I'd like you to reflect, if you could, in your years of experience with ancient books, about this phenomenon when something that is not part of the kiss of print, if you will, is then added to a book later that changes the book from the others that would be in its same imprint.
Berger: Well, it becomes an artifact. It's not any longer just a source of the information or the knowledge that the author of the book intended because you know most of what's in that book is basically Luther's commentary on the scriptures. Calov actually mined the works of Luther for that, although he supplied some of his own comments as well.
We have other things in the library, for example, that were owned by early patriarchs of our synod. C.F.W. Walther, who was one of the main founders of the Missouri Synod, we have quite a number of his books here in the library. And of course, the fact that they had his signature in them and occasionally his markings and comments, for our heritage, that makes that book more important because it tells us whether he used the book or not and how he used it. Yes, it does make it more interesting.
Actually, our archives across the street are probably more - they have more of that kind of material, where they've tried to reassemble the library of one of the main figures in the church.
A good example would be Walter A. Maier, the first Lutheran Hour speaker. They have an office over there that actually does contain his library, or a good part of it, on the shelves. They become artifacts rather than just books for use.
Dault: That's exactly the sort of direction that I want to go with this. In your experience, can you think of cases where - for example, you mentioned the books that belonged to some of the patriarchs of the Missouri Synod - is there ever a case where some of those marginal notations then begin to affect or reshape the theology or the theological understanding of the church?
In other words, perhaps the patriarch - Walter Maier or whomever - may never have written about a certain subject, but then when a marginal note is discovered that then becomes important, because it is something that Walter Maier or one of these other gentlemen wrote. That then begins to shape the Lutheran self-understanding as it moves forward theologically.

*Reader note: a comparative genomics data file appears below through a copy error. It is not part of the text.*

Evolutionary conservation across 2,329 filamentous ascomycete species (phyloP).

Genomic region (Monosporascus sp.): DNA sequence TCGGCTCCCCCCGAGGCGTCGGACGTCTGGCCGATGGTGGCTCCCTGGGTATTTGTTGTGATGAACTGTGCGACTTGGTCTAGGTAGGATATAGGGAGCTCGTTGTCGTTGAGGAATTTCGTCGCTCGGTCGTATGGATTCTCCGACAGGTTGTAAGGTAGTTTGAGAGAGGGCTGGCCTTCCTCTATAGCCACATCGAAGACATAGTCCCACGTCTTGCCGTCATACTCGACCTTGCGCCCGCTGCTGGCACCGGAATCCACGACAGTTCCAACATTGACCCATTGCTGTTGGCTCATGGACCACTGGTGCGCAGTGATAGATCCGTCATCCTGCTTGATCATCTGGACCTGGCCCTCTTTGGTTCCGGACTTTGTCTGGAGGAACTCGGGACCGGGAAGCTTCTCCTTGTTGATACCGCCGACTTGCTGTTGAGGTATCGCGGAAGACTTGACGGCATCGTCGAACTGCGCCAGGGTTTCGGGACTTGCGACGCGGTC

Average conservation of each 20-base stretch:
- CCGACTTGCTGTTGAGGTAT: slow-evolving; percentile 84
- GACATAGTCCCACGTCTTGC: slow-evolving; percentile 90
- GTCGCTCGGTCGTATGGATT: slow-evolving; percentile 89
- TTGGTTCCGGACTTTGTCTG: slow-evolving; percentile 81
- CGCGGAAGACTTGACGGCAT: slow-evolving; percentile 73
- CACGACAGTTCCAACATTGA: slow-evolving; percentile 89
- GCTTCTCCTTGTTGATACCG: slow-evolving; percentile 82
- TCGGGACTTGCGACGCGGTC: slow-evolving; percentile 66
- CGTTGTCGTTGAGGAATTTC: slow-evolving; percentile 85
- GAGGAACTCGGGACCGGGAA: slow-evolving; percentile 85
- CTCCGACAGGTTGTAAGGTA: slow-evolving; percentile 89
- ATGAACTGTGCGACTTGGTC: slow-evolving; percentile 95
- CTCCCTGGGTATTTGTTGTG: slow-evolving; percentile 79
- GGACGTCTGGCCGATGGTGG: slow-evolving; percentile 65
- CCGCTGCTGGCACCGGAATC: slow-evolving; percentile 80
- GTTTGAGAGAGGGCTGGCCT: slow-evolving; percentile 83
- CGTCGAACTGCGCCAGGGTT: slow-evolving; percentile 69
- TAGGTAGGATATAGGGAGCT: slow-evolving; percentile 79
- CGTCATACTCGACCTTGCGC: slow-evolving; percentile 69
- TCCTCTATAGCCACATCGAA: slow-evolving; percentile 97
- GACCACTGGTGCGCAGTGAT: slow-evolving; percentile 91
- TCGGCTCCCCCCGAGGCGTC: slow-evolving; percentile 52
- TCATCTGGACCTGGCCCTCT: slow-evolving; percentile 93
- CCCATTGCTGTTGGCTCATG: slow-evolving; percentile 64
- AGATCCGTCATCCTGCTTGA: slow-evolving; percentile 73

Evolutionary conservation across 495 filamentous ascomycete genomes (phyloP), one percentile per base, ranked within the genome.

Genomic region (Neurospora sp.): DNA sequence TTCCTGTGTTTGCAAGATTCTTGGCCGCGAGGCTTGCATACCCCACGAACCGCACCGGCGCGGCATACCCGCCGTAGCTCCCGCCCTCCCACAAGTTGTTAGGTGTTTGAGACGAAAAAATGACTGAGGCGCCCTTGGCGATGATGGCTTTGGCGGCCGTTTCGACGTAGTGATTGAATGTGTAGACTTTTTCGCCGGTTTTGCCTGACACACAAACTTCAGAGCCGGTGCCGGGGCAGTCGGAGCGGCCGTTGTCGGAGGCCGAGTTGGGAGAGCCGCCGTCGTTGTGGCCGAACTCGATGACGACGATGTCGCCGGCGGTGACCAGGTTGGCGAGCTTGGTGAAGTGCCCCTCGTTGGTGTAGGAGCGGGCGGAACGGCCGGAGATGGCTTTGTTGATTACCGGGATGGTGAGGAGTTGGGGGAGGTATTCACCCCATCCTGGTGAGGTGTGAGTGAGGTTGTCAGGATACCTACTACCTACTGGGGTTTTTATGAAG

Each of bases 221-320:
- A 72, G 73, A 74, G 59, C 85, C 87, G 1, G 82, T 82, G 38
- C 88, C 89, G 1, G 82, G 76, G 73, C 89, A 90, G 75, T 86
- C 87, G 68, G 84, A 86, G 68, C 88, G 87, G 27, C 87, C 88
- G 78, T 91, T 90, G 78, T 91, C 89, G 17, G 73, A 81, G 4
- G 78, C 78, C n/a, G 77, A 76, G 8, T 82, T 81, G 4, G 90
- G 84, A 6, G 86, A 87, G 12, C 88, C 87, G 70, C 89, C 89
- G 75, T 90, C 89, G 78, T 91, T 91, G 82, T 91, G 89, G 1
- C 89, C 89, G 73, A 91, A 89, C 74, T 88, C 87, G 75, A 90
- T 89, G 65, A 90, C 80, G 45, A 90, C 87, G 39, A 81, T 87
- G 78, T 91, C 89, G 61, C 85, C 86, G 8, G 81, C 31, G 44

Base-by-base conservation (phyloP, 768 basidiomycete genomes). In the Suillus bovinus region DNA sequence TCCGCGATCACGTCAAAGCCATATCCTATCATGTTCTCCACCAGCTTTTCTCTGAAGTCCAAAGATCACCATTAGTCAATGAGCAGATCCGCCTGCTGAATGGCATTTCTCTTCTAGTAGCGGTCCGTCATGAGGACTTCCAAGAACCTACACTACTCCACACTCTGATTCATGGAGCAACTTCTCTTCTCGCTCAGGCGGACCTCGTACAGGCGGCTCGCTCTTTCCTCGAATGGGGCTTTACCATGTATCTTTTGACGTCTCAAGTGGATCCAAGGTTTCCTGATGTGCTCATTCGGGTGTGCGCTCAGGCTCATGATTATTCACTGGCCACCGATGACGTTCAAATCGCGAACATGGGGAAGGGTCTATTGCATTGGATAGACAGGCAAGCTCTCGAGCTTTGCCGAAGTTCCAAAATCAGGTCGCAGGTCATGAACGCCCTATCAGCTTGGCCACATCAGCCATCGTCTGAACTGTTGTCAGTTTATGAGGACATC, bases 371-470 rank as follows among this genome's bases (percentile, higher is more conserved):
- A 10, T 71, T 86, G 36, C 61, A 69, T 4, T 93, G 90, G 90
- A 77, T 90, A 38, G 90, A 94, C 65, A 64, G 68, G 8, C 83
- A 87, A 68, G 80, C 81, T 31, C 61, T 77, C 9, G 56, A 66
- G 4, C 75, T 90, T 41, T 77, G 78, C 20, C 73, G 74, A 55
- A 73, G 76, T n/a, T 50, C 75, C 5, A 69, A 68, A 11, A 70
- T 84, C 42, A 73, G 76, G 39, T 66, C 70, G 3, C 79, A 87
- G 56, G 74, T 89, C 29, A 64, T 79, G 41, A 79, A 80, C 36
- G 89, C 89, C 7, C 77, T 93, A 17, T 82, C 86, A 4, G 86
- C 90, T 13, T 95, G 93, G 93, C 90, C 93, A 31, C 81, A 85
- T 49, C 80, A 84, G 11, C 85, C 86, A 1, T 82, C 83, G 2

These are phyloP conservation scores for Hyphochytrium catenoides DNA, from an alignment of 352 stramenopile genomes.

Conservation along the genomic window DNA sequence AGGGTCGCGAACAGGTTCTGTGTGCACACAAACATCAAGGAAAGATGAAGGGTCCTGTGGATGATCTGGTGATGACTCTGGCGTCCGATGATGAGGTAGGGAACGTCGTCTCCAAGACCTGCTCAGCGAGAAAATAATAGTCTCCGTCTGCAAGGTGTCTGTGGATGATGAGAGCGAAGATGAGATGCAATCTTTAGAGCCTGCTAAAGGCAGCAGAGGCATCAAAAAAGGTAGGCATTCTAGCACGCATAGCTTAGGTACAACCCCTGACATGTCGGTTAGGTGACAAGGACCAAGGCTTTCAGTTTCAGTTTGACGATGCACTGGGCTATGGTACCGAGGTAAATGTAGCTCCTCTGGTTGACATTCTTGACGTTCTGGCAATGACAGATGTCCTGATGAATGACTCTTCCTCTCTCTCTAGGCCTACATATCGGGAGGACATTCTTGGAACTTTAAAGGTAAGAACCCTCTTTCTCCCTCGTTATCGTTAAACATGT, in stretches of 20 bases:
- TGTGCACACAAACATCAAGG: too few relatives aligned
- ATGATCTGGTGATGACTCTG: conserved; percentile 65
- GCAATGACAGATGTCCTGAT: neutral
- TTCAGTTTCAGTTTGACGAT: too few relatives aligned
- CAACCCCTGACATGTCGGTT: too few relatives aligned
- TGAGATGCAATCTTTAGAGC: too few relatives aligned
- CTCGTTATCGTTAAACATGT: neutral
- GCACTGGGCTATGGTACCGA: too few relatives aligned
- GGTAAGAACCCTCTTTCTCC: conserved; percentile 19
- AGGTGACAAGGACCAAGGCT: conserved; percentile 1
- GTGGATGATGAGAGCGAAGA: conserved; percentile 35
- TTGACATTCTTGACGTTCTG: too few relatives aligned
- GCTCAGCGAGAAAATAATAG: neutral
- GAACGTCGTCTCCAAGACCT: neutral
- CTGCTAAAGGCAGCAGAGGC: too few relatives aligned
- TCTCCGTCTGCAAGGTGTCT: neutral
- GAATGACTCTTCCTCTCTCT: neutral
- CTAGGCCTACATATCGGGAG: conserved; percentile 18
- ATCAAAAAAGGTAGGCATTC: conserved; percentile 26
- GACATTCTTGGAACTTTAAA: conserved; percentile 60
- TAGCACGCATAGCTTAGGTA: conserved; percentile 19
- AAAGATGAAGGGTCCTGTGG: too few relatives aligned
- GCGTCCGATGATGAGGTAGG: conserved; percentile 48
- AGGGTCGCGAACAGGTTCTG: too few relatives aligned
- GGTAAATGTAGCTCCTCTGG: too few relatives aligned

Berger: Well, I suppose that's possible. I could not really cite any chapter and verse regarding that. To get away from the church, a secular author who is really well known for this would have been Coleridge.
Part of the complete works of Coleridge that were put out - I can't remember what press put them out back in the '80s. Several of the volumes were devoted just to his annotations of books that were in his library. He apparently did a lot of annotating. And of course then, you learn more about what the person thought about other authors or about certain philosophies.
I think that certainly is the case, but in terms of specifically what we're talking about here, I don't know that anybody has done that kind of speed work.
We do have a book, kind of a standard Lutheran work called Baier's Compendium. We do have Walther's copy and it's heavily annotated. I don't know that anybody has ever gone through it carefully, in terms of the content; what kind of notations did Walther make next to the Baier's text. But it's there for somebody to do.
Let me look it up for you. The full name of the author is Johann Wilhelm Baier. There we are: Compendium Theologiae Historici. Compendium of Historical Theology from the 1600s. There are many, many editions of it, and as I say, we have a copy that Walther used and it's heavily annotated.
It's one of those things you say, "Couldn't this be a subject for a doctoral dissertation some day?" It probably could be if it's substantive enough and there's a lot of revelation of the way Walther thought of some of these things. Maybe it's worth checking out.
Being the kind of church we are, it probably wouldn't make a whole lot of difference. It would be of scholarly interest, but probably wouldn't have a great deal of impact on anything of historical significance in the church, I don't think.
Dault: Thank you. Now to sort of move in just one more direction, your title is Chief Archivist? Head Librarian?
Berger: No, I'm Director of Library Services at the seminary. We don't really - our church archives happen to be on the campus here, but that's a separate building across the street and it has separate personnel. We have a very good relationship, but we're two different entities. I'm not an archivist, we're just a library.
Dault: Okay, but you do have an extensive rare books collection there on the library premises, and so you yourself have been involved with it for some time...
Berger: Yes. They actually have a collection across the street too, which because of just the nature of their library, they can't make much of it because they're not really a library. But people give them books and some of them are like that, like the kind we've been talking about. They were owned by somebody who was an important figure in the history of the synod, or, they say, "Okay, we'll take it," and then it sits on the shelf there and that's it. Archives are different from libraries that way. Archives are mainly for preservation and occasional research, whereas libraries are for use.